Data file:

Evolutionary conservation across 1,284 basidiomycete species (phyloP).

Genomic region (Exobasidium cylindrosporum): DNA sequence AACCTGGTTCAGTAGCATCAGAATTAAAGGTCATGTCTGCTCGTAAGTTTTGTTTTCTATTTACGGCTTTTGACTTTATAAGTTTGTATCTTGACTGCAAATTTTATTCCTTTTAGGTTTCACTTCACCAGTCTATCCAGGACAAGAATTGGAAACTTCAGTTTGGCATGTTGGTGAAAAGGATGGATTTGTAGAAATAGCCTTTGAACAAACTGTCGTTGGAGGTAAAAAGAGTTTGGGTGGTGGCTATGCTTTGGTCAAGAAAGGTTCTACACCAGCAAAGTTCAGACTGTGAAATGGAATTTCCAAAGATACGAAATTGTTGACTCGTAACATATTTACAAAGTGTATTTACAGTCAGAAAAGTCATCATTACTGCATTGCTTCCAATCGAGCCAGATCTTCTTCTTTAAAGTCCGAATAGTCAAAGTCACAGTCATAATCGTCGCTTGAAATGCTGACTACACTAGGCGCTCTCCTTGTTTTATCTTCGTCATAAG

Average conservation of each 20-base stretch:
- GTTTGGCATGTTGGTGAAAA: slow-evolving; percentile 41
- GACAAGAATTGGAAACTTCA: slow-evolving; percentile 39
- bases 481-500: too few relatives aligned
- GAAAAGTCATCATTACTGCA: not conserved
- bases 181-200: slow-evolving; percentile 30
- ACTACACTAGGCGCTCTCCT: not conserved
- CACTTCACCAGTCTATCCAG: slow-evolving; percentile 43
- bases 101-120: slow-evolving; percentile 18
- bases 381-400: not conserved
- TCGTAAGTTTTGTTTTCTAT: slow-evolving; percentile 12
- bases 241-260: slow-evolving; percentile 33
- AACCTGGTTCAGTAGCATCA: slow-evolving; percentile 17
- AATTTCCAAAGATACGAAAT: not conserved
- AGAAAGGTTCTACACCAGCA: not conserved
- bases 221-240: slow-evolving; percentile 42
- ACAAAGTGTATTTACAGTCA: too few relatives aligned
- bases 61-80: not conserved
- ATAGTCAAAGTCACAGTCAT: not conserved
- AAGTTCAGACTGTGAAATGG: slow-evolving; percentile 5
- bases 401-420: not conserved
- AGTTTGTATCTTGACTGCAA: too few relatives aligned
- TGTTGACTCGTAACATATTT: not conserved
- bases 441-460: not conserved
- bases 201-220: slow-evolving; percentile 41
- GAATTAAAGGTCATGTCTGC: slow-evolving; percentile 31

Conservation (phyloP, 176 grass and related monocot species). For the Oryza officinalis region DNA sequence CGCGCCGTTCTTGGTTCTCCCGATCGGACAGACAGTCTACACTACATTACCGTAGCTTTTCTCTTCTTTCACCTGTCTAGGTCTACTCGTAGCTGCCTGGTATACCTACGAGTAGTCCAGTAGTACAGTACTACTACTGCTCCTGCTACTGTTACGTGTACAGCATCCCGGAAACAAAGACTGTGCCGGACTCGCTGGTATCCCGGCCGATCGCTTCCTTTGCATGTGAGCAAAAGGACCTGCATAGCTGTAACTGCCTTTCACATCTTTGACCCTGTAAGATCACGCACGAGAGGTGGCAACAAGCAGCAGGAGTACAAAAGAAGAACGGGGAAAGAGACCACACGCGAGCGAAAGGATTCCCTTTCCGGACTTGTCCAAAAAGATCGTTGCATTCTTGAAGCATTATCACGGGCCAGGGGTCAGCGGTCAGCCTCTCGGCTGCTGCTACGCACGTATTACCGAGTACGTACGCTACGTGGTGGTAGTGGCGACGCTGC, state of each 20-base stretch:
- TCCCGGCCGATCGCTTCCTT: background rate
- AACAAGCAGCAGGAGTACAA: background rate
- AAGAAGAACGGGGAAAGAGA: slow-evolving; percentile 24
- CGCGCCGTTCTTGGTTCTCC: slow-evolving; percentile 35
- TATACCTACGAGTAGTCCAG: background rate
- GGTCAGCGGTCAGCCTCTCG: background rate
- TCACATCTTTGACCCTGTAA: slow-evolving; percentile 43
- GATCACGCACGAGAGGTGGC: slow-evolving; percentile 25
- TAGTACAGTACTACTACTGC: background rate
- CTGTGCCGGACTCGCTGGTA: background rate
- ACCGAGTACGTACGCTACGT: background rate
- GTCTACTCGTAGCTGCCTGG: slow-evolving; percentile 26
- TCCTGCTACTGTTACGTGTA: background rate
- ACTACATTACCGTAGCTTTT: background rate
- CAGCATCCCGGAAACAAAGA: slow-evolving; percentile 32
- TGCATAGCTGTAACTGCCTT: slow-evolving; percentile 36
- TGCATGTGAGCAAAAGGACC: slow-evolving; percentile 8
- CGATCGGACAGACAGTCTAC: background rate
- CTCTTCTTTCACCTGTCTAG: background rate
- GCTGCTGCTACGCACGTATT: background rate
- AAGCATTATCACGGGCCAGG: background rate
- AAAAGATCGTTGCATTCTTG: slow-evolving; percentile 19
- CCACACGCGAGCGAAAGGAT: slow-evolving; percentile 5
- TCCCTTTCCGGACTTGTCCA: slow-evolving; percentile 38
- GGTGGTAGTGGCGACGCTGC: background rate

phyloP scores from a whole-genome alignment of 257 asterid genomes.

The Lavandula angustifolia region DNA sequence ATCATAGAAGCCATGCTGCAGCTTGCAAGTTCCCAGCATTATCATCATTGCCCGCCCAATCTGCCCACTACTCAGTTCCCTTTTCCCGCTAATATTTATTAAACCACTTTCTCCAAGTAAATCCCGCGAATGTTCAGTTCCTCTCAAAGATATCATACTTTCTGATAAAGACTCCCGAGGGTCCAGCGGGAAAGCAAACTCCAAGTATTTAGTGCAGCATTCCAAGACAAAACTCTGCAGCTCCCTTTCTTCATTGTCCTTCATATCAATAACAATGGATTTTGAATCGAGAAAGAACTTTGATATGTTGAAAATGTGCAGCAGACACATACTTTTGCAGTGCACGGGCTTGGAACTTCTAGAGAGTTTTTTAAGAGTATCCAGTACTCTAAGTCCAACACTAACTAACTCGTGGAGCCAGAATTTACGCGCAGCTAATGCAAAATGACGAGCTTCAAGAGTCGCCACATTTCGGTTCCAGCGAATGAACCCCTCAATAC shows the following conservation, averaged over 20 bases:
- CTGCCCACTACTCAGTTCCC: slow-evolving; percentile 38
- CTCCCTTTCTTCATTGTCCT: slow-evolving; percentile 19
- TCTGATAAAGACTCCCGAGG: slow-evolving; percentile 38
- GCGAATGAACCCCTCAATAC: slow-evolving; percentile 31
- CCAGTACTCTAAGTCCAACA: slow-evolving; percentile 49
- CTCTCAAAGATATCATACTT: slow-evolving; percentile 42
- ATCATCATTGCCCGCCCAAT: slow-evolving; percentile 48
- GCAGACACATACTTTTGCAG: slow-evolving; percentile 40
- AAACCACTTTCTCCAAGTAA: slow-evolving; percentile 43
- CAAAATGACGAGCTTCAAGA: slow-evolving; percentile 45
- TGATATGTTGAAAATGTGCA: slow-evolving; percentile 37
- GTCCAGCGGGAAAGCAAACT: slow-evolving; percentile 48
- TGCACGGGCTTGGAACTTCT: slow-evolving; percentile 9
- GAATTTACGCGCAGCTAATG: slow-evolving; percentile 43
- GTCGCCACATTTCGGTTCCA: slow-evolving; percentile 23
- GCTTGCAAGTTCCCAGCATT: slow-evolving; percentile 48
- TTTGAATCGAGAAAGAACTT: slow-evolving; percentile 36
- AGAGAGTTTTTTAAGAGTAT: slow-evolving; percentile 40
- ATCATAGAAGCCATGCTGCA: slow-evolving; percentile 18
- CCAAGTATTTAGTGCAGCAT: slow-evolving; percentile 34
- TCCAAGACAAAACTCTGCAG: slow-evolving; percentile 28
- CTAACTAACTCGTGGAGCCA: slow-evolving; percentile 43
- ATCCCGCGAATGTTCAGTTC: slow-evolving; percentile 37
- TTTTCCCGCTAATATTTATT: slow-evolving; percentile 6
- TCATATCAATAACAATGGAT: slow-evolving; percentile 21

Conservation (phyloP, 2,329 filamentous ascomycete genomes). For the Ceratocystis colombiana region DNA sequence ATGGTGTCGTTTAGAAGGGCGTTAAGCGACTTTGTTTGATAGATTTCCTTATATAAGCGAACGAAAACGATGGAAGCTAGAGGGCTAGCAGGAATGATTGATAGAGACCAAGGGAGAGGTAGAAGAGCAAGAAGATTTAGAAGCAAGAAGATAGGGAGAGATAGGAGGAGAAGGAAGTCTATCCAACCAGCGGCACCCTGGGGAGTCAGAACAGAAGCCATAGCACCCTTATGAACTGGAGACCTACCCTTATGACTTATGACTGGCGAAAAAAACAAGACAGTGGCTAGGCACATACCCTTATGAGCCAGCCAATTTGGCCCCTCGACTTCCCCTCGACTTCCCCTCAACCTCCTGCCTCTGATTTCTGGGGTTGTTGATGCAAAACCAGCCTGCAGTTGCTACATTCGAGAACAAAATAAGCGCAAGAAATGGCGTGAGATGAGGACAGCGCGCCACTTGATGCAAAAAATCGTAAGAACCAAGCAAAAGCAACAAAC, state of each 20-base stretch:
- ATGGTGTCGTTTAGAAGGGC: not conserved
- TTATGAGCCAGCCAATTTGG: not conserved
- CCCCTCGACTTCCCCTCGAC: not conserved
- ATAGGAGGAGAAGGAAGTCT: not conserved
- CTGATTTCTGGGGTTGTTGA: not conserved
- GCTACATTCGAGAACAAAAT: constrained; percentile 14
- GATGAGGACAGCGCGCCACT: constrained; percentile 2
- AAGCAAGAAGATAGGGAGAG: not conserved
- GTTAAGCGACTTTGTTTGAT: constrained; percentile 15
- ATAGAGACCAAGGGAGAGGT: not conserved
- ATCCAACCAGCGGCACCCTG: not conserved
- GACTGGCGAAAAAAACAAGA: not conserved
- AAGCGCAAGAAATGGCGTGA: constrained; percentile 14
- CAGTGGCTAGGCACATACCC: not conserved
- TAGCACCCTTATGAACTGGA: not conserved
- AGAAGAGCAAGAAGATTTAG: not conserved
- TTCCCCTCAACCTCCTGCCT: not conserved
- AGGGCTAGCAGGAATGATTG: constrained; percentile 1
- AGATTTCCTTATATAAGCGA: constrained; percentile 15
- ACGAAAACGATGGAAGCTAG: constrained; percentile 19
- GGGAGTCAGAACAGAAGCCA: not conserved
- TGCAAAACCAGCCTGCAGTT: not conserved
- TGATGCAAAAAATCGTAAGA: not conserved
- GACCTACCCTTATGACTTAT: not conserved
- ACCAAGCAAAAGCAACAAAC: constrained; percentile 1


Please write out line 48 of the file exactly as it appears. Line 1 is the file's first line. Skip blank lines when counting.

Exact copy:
- CTCTTCTTTCACCTGTCTAG: background rate